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Understanding the Rules of Life: Emergent Networks  (URoL:EN) NSF Wide Programs

Name Email Phone Room
Betsy  von Holle (703) 292-4974   
Zhilan  J. Feng (703) 292-7523   
Jeremy  Guinn (703) 292-8193   
Grace  M. Hwang (703) 292-4271   
Hector  Munoz-Avila (703) 292-4481   
Dena  M. Smith-Nufio (703) 292-7431   
Trisha  Van Zandt (703) 292-7437   


Solicitation  22-532

Important Information for Proposers

A revised version of the NSF Proposal & Award Policies & Procedures Guide (PAPPG) (NSF 22-1), is effective for proposals submitted, or due, on or after October 4, 2021. Please be advised that, depending on the specified due date, the guidelines contained in NSF 22-1 may apply to proposals submitted in response to this funding opportunity.




In 2016, the National Science Foundation (NSF) unveiled a set of "Big Ideas," 10 bold, long-term research and process ideas that identify areas for future investment at the frontiers of science and engineering (see The Big Ideas represent unique opportunities to position our Nation at the cutting edge of global science and engineering by bringing together diverse disciplinary perspectives to support convergence research. As such, when responding to this solicitation, even though proposals must be submitted to the Division of Emerging Frontiers in the Directorate for Biological Sciences (BIO/EF), once received, the proposals will be managed by a cross-disciplinary team of NSF Program Directors.

The Understanding the Rules of Life: Predicting Phenotype "Big Idea" is based on developing a predictive understanding of how key properties of living systems emerge from interactions of factors such as genomes, phenotypes, and evolving environments. Ideally, the predictive capability of the Rules of Life explored by projects supported by the program will enable us to address some of the greatest challenges we currently face in understanding the living world.  This Understanding the Rules of Life: Emergent Networks (URoL:EN) solicitation is a cross-directorate program of NSF that aims to develop a predictive understanding of how key properties of living systems emerge from interactions of factors such as genomes, phenotypes, and environments and how emerging networks of organismal, natural, social, and/or  human-engineered systems respond to or influence evolving environments.  Successful projects of the URoL:EN program are expected to use convergent approaches that explore emergent network properties of living systems across various levels of organizational scale and, ultimately, to contribute to understanding the rules of life through new theories and reliable predictions about the impact of specific environmental changes on behaviors of complex living systems, or engineerable interventions and technologies based on a rule of life to address associated outcomes for societal benefit. Projects that advance all of the different fields of science represented in the project and that represent different NSF Directorates are strongly encouraged.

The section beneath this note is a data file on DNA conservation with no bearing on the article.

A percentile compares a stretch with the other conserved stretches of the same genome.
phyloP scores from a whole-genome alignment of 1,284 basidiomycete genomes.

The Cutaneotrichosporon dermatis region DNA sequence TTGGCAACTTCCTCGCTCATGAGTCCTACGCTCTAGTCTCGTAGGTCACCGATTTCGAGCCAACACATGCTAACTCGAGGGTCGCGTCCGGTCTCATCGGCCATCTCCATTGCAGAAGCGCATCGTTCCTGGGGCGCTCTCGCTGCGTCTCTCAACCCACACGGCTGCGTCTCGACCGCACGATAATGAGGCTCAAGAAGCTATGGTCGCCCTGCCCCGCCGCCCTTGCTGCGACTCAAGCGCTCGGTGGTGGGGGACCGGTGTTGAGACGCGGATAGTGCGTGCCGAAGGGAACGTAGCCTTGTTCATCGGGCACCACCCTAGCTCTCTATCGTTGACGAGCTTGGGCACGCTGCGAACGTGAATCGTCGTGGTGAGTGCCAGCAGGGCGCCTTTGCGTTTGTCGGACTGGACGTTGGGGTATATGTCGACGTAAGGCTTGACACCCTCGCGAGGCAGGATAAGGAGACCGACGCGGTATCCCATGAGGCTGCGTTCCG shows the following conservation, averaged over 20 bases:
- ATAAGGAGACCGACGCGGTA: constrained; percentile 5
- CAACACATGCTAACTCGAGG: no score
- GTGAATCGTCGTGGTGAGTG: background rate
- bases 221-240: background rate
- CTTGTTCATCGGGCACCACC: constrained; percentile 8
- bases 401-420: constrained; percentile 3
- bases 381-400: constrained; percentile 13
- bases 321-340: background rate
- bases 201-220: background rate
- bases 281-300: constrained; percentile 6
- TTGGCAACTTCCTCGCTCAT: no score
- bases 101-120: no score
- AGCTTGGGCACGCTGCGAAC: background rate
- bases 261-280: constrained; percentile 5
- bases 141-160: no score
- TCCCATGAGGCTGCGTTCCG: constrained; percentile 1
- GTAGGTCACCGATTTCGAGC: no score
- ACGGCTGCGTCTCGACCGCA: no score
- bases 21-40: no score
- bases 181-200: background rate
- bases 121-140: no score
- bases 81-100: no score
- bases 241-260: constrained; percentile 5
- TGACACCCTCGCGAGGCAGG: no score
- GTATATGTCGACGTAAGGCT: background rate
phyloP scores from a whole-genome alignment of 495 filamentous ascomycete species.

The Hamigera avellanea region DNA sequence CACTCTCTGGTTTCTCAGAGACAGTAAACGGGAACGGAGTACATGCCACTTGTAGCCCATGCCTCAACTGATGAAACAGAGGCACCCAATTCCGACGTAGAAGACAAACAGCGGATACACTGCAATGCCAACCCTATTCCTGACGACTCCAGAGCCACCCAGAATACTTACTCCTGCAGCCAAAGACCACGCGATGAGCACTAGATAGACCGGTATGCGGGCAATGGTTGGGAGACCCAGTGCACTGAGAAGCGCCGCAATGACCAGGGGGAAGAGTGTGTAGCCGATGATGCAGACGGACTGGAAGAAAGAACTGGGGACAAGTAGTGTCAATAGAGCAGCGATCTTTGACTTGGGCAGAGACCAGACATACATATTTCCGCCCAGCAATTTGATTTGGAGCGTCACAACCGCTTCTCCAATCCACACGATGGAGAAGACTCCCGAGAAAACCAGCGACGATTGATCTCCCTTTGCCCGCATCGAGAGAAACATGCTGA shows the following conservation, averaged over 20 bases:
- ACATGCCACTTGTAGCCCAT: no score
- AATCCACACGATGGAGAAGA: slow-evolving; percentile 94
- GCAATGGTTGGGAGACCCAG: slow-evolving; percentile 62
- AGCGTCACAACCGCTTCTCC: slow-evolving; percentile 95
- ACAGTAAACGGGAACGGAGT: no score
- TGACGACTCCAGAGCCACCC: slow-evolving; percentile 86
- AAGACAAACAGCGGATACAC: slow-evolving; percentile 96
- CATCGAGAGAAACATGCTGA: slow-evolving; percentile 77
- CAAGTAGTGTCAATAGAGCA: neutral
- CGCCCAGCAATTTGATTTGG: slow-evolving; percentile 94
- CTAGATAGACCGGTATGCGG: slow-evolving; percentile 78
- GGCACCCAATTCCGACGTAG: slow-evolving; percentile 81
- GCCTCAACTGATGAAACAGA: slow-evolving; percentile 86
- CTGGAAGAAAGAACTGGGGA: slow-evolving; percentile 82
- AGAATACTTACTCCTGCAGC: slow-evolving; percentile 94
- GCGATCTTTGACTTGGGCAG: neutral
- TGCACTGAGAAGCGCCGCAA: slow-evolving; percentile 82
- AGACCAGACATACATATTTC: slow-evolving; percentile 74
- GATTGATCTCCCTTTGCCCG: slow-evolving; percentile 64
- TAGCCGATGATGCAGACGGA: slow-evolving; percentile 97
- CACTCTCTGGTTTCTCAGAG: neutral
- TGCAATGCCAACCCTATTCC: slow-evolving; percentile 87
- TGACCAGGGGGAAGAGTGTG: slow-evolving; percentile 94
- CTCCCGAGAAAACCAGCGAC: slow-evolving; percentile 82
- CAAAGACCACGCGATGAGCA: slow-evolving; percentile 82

Using such convergent approaches, proposals must:  

  1. Identify a rule(s) of life around which the proposed research is oriented or to which the research is applied. 
  2. Include a compelling convergent research plan with deep integration across disciplines. 
  3. Involve a basic, or fundamental, research approach to investigate a new understanding of emergent networks of interactions between organisms and Earth, human, natural, and/or human-engineered systems in evolving environments.

The convergent scope of URoL:EN projects also provides unique STEM education and outreach possibilities to train the next generation of scientists in a diversity of approaches and to engage society more generally. Hence, the URoL:EN program encourages research projects that integrate training and outreach activities in their research plan, provide convergent training opportunities for researchers and students, develop novel teaching modules, and broaden participation of under-represented groups in science.

The URoL:EN Program will support projects with a total budget of up to $3,000,000 and an award duration of up to 5 years.


What Has Been Funded (Recent Awards Made Through This Program, with Abstracts)

Map of Recent Awards Made Through This Program